New simulations show that truly Earth-like exoplanets with oceans and continents, and beaches along the boundaries, may be much more common around red dwarfs than previously expected. This means ongoing and future exoplanet survey missions can expect to find multiple Earth-analogs for further study before the end of the decade.
The "habitable zone" is defined as the range of orbits around a star where the temperature would be right for an exoplanet to have liquid water on its surface. This doesn't necessarily mean that there is life or even water on the planet. In fact, for most exoplanets in the habitable zone, life on the planet would be "no day at the beach."
On Earth, both the oceans and the continents play vital roles in the geochemical carbon cycle which helps maintain a temperate climate where liquid water and life can exist. So to look for potentially habitable Earth-like planets, exactly what we need is "a day at the beach," where the land and sea can coexist.
Previous research had warned that such beach-friendly planets could be extremely rare, even in the habitable zones around the most common types of stars (namely red dwarfs).
This is because there is a distinct difference in the water content of rocky materials found in the inner and outer parts of a protoplanetary disk where planets form, leading to the formation of planets with either too much or too little water in most cases. But new numerical simulations conducted by Tadahiro Kimura from the University of Tokyo and Masahiro Ikoma from the National Astronomical Observatory of Japan provide a sunnier view.
By taking into consideration water produced from interactions between the still molten surface of a young planet and its primordial atmosphere, the team found that a wide range in final water content is expected. And within that range, several percent of roughly-Earth-sized planets in habitable zones should have appropriate amounts of water for a temperate climate.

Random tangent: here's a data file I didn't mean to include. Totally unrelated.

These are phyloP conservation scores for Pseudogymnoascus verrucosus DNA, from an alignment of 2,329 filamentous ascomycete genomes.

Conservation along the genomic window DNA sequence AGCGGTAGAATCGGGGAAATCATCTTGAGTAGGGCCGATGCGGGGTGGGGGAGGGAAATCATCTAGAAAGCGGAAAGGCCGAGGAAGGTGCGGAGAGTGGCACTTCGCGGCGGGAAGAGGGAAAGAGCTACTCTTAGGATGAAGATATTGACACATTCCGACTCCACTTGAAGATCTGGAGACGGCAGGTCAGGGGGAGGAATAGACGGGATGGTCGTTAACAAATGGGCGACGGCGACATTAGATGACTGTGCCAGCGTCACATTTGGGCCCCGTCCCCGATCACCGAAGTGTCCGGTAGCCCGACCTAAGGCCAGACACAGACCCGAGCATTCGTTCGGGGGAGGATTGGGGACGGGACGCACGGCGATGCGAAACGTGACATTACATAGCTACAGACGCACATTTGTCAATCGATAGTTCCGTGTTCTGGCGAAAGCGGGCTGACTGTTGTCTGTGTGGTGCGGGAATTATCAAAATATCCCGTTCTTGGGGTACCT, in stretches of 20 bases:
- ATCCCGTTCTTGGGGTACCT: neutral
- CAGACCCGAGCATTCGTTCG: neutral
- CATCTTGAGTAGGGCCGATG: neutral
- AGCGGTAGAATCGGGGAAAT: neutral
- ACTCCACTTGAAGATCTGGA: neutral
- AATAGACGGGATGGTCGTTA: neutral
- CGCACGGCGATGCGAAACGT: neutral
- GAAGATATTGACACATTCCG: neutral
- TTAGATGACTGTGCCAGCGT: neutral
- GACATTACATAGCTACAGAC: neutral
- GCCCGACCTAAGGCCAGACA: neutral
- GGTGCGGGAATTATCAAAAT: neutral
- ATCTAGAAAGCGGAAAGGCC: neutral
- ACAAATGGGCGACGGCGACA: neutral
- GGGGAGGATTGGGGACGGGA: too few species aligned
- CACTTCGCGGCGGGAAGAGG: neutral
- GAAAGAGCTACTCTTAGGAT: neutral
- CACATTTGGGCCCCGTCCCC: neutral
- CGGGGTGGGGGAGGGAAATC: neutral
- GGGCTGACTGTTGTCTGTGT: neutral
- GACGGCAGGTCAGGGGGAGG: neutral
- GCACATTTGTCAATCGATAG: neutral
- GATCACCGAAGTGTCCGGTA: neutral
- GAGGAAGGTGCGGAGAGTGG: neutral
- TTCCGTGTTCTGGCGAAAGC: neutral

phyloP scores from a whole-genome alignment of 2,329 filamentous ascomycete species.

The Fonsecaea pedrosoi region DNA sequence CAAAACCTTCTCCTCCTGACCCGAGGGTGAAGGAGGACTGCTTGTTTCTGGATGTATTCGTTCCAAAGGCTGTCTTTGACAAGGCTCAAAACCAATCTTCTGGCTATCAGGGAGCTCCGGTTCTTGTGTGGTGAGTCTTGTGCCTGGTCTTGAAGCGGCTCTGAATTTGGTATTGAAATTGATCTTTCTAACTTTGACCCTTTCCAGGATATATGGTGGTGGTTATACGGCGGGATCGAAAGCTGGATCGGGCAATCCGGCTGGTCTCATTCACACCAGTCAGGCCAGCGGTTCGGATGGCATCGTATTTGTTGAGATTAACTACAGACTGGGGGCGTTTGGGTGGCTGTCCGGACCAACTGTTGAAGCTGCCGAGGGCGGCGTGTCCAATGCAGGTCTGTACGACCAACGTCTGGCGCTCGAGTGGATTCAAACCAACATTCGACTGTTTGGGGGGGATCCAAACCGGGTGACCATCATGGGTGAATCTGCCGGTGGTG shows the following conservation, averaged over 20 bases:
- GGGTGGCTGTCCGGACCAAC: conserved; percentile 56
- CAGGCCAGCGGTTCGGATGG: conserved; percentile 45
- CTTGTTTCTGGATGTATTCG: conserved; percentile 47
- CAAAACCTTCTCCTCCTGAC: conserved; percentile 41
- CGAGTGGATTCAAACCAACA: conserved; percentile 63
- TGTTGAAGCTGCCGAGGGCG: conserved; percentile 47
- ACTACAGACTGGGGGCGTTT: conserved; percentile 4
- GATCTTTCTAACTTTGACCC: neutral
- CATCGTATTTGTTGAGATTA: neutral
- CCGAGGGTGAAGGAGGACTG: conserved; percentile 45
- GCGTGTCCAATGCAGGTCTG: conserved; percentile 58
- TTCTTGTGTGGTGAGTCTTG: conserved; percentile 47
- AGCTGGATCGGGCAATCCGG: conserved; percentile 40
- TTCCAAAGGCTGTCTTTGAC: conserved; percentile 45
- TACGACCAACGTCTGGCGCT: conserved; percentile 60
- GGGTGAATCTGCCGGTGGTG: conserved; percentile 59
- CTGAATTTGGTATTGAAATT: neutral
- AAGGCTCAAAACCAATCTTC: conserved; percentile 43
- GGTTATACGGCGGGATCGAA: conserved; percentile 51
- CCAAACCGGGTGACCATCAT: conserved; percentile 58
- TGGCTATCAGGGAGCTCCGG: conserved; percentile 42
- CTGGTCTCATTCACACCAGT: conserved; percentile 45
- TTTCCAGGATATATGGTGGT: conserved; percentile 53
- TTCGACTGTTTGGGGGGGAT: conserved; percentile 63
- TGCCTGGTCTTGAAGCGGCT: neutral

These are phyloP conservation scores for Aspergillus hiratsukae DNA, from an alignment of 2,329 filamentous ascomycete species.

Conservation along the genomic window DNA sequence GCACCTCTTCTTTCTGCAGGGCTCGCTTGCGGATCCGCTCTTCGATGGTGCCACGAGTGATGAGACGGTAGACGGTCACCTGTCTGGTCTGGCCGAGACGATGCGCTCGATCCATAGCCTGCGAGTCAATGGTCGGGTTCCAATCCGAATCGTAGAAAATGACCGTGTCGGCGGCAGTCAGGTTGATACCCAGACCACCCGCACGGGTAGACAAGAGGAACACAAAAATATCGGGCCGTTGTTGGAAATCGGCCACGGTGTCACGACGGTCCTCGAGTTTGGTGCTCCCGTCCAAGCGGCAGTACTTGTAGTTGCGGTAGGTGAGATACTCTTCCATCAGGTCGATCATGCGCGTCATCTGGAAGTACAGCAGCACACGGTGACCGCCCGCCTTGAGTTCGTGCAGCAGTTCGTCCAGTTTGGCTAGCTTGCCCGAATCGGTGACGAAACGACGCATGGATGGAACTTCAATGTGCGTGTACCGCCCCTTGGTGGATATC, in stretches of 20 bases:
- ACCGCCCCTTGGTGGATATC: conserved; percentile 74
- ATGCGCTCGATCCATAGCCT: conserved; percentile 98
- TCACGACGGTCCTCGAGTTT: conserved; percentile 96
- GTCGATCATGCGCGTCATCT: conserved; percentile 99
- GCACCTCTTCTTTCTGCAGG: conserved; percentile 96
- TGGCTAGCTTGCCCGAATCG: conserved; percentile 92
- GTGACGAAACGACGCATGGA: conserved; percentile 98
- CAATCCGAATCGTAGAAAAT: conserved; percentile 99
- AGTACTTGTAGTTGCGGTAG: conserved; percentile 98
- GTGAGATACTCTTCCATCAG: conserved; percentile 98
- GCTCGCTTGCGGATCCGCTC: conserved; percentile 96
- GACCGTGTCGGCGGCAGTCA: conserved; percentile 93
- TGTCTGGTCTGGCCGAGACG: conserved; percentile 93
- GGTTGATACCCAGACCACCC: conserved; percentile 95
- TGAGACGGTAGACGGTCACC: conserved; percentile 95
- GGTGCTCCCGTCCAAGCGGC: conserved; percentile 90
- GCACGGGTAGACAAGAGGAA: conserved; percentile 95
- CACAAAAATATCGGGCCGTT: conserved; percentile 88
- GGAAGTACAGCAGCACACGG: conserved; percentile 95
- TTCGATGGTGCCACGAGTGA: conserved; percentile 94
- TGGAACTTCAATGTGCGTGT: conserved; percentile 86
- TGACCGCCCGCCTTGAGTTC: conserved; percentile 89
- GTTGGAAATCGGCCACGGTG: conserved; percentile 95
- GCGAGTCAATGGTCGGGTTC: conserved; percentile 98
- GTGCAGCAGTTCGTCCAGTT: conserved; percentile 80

This is a high enough percentage that ongoing and future exoplanet survey missions like TESS and PLATO can expect to find multiple examples of truly Earth-like exoplanets with beaches in the 2020s.
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Laughing gas in space could mean life
Riverside CA (SPX) Oct 05, 2022
Scientists at UC Riverside are suggesting something is missing from the typical roster of chemicals that astrobiologists use to search for life on planets around other stars - laughing gas. Chemical compounds in a planet's atmosphere that could indicate life, called biosignatures, typically include gases found in abundance in Earth's atmosphere today. "There's been a lot of thought put into oxygen and methane as biosignatures. Fewer researchers have seriously considered nitrous oxide, but we ... read more